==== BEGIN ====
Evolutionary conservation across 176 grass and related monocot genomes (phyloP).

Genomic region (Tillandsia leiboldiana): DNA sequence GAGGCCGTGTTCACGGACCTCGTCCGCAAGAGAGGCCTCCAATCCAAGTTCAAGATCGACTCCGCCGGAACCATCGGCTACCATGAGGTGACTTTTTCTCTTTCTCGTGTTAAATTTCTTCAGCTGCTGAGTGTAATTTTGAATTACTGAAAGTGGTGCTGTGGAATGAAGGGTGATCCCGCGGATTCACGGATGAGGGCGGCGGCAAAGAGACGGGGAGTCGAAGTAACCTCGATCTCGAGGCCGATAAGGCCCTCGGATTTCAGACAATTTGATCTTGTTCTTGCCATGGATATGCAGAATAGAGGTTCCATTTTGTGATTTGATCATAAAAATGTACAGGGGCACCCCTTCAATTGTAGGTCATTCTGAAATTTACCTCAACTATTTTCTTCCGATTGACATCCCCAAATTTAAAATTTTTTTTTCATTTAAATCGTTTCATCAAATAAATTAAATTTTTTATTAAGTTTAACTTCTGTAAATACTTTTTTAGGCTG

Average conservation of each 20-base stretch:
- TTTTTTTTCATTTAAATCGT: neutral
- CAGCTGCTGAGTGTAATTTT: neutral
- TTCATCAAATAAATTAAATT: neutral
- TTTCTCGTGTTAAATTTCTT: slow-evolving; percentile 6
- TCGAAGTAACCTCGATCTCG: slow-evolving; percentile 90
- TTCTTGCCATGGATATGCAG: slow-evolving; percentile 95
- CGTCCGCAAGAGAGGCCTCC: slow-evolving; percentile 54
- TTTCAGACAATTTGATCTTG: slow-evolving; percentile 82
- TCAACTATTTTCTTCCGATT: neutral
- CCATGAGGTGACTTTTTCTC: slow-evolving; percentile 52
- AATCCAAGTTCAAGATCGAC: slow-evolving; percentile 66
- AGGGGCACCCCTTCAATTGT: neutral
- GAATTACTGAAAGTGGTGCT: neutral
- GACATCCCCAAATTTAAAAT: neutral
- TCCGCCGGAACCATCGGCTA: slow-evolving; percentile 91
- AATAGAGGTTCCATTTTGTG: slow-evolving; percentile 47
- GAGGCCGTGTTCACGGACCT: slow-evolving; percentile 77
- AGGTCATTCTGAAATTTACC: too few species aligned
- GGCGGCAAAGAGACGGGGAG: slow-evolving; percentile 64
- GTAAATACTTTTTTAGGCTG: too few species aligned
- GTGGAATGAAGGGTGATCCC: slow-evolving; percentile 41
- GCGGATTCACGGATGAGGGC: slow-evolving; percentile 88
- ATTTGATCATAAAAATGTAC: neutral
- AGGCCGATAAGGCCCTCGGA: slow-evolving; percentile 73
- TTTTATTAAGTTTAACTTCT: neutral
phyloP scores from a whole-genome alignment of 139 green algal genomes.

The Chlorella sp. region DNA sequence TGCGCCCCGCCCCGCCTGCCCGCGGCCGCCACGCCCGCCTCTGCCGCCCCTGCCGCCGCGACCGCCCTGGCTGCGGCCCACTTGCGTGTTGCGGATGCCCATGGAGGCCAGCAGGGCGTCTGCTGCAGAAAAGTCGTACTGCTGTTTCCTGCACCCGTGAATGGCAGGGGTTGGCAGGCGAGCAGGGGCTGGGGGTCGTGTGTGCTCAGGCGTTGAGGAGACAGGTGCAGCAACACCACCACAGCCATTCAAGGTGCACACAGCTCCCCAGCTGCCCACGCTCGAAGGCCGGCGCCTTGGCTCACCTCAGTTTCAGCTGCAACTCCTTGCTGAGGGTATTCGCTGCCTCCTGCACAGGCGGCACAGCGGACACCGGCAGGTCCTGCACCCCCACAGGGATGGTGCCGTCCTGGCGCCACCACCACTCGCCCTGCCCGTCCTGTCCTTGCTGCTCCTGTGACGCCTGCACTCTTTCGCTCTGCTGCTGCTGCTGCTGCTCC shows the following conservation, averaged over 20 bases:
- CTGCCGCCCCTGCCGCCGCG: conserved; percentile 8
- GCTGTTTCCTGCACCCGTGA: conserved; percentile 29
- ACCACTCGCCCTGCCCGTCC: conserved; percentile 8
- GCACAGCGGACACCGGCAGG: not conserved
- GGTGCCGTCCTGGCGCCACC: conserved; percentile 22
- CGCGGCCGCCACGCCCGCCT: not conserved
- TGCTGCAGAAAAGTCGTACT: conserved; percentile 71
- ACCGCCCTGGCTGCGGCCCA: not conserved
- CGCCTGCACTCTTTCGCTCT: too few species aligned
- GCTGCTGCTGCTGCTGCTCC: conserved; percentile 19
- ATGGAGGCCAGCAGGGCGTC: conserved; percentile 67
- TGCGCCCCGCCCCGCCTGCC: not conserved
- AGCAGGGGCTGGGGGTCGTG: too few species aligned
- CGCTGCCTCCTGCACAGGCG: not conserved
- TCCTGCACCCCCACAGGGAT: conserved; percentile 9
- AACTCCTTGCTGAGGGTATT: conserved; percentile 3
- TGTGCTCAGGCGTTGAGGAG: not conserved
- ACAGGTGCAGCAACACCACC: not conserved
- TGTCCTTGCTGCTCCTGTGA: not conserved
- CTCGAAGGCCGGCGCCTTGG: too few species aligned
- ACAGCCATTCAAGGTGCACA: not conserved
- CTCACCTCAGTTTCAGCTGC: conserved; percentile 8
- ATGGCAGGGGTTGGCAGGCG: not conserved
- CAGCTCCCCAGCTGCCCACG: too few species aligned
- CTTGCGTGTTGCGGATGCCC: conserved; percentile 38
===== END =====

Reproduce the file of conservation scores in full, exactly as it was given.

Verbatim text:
Evolutionary conservation across 176 grass and related monocot genomes (phyloP).

Genomic region (Tillandsia leiboldiana): DNA sequence GAGGCCGTGTTCACGGACCTCGTCCGCAAGAGAGGCCTCCAATCCAAGTTCAAGATCGACTCCGCCGGAACCATCGGCTACCATGAGGTGACTTTTTCTCTTTCTCGTGTTAAATTTCTTCAGCTGCTGAGTGTAATTTTGAATTACTGAAAGTGGTGCTGTGGAATGAAGGGTGATCCCGCGGATTCACGGATGAGGGCGGCGGCAAAGAGACGGGGAGTCGAAGTAACCTCGATCTCGAGGCCGATAAGGCCCTCGGATTTCAGACAATTTGATCTTGTTCTTGCCATGGATATGCAGAATAGAGGTTCCATTTTGTGATTTGATCATAAAAATGTACAGGGGCACCCCTTCAATTGTAGGTCATTCTGAAATTTACCTCAACTATTTTCTTCCGATTGACATCCCCAAATTTAAAATTTTTTTTTCATTTAAATCGTTTCATCAAATAAATTAAATTTTTTATTAAGTTTAACTTCTGTAAATACTTTTTTAGGCTG

Average conservation of each 20-base stretch:
- TTTTTTTTCATTTAAATCGT: neutral
- CAGCTGCTGAGTGTAATTTT: neutral
- TTCATCAAATAAATTAAATT: neutral
- TTTCTCGTGTTAAATTTCTT: slow-evolving; percentile 6
- TCGAAGTAACCTCGATCTCG: slow-evolving; percentile 90
- TTCTTGCCATGGATATGCAG: slow-evolving; percentile 95
- CGTCCGCAAGAGAGGCCTCC: slow-evolving; percentile 54
- TTTCAGACAATTTGATCTTG: slow-evolving; percentile 82
- TCAACTATTTTCTTCCGATT: neutral
- CCATGAGGTGACTTTTTCTC: slow-evolving; percentile 52
- AATCCAAGTTCAAGATCGAC: slow-evolving; percentile 66
- AGGGGCACCCCTTCAATTGT: neutral
- GAATTACTGAAAGTGGTGCT: neutral
- GACATCCCCAAATTTAAAAT: neutral
- TCCGCCGGAACCATCGGCTA: slow-evolving; percentile 91
- AATAGAGGTTCCATTTTGTG: slow-evolving; percentile 47
- GAGGCCGTGTTCACGGACCT: slow-evolving; percentile 77
- AGGTCATTCTGAAATTTACC: too few species aligned
- GGCGGCAAAGAGACGGGGAG: slow-evolving; percentile 64
- GTAAATACTTTTTTAGGCTG: too few species aligned
- GTGGAATGAAGGGTGATCCC: slow-evolving; percentile 41
- GCGGATTCACGGATGAGGGC: slow-evolving; percentile 88
- ATTTGATCATAAAAATGTAC: neutral
- AGGCCGATAAGGCCCTCGGA: slow-evolving; percentile 73
- TTTTATTAAGTTTAACTTCT: neutral
phyloP scores from a whole-genome alignment of 139 green algal genomes.

The Chlorella sp. region DNA sequence TGCGCCCCGCCCCGCCTGCCCGCGGCCGCCACGCCCGCCTCTGCCGCCCCTGCCGCCGCGACCGCCCTGGCTGCGGCCCACTTGCGTGTTGCGGATGCCCATGGAGGCCAGCAGGGCGTCTGCTGCAGAAAAGTCGTACTGCTGTTTCCTGCACCCGTGAATGGCAGGGGTTGGCAGGCGAGCAGGGGCTGGGGGTCGTGTGTGCTCAGGCGTTGAGGAGACAGGTGCAGCAACACCACCACAGCCATTCAAGGTGCACACAGCTCCCCAGCTGCCCACGCTCGAAGGCCGGCGCCTTGGCTCACCTCAGTTTCAGCTGCAACTCCTTGCTGAGGGTATTCGCTGCCTCCTGCACAGGCGGCACAGCGGACACCGGCAGGTCCTGCACCCCCACAGGGATGGTGCCGTCCTGGCGCCACCACCACTCGCCCTGCCCGTCCTGTCCTTGCTGCTCCTGTGACGCCTGCACTCTTTCGCTCTGCTGCTGCTGCTGCTGCTCC shows the following conservation, averaged over 20 bases:
- CTGCCGCCCCTGCCGCCGCG: conserved; percentile 8
- GCTGTTTCCTGCACCCGTGA: conserved; percentile 29
- ACCACTCGCCCTGCCCGTCC: conserved; percentile 8
- GCACAGCGGACACCGGCAGG: not conserved
- GGTGCCGTCCTGGCGCCACC: conserved; percentile 22
- CGCGGCCGCCACGCCCGCCT: not conserved
- TGCTGCAGAAAAGTCGTACT: conserved; percentile 71
- ACCGCCCTGGCTGCGGCCCA: not conserved
- CGCCTGCACTCTTTCGCTCT: too few species aligned
- GCTGCTGCTGCTGCTGCTCC: conserved; percentile 19
- ATGGAGGCCAGCAGGGCGTC: conserved; percentile 67
- TGCGCCCCGCCCCGCCTGCC: not conserved
- AGCAGGGGCTGGGGGTCGTG: too few species aligned
- CGCTGCCTCCTGCACAGGCG: not conserved
- TCCTGCACCCCCACAGGGAT: conserved; percentile 9
- AACTCCTTGCTGAGGGTATT: conserved; percentile 3
- TGTGCTCAGGCGTTGAGGAG: not conserved
- ACAGGTGCAGCAACACCACC: not conserved
- TGTCCTTGCTGCTCCTGTGA: not conserved
- CTCGAAGGCCGGCGCCTTGG: too few species aligned
- ACAGCCATTCAAGGTGCACA: not conserved
- CTCACCTCAGTTTCAGCTGC: conserved; percentile 8
- ATGGCAGGGGTTGGCAGGCG: not conserved
- CAGCTCCCCAGCTGCCCACG: too few species aligned
- CTTGCGTGTTGCGGATGCCC: conserved; percentile 38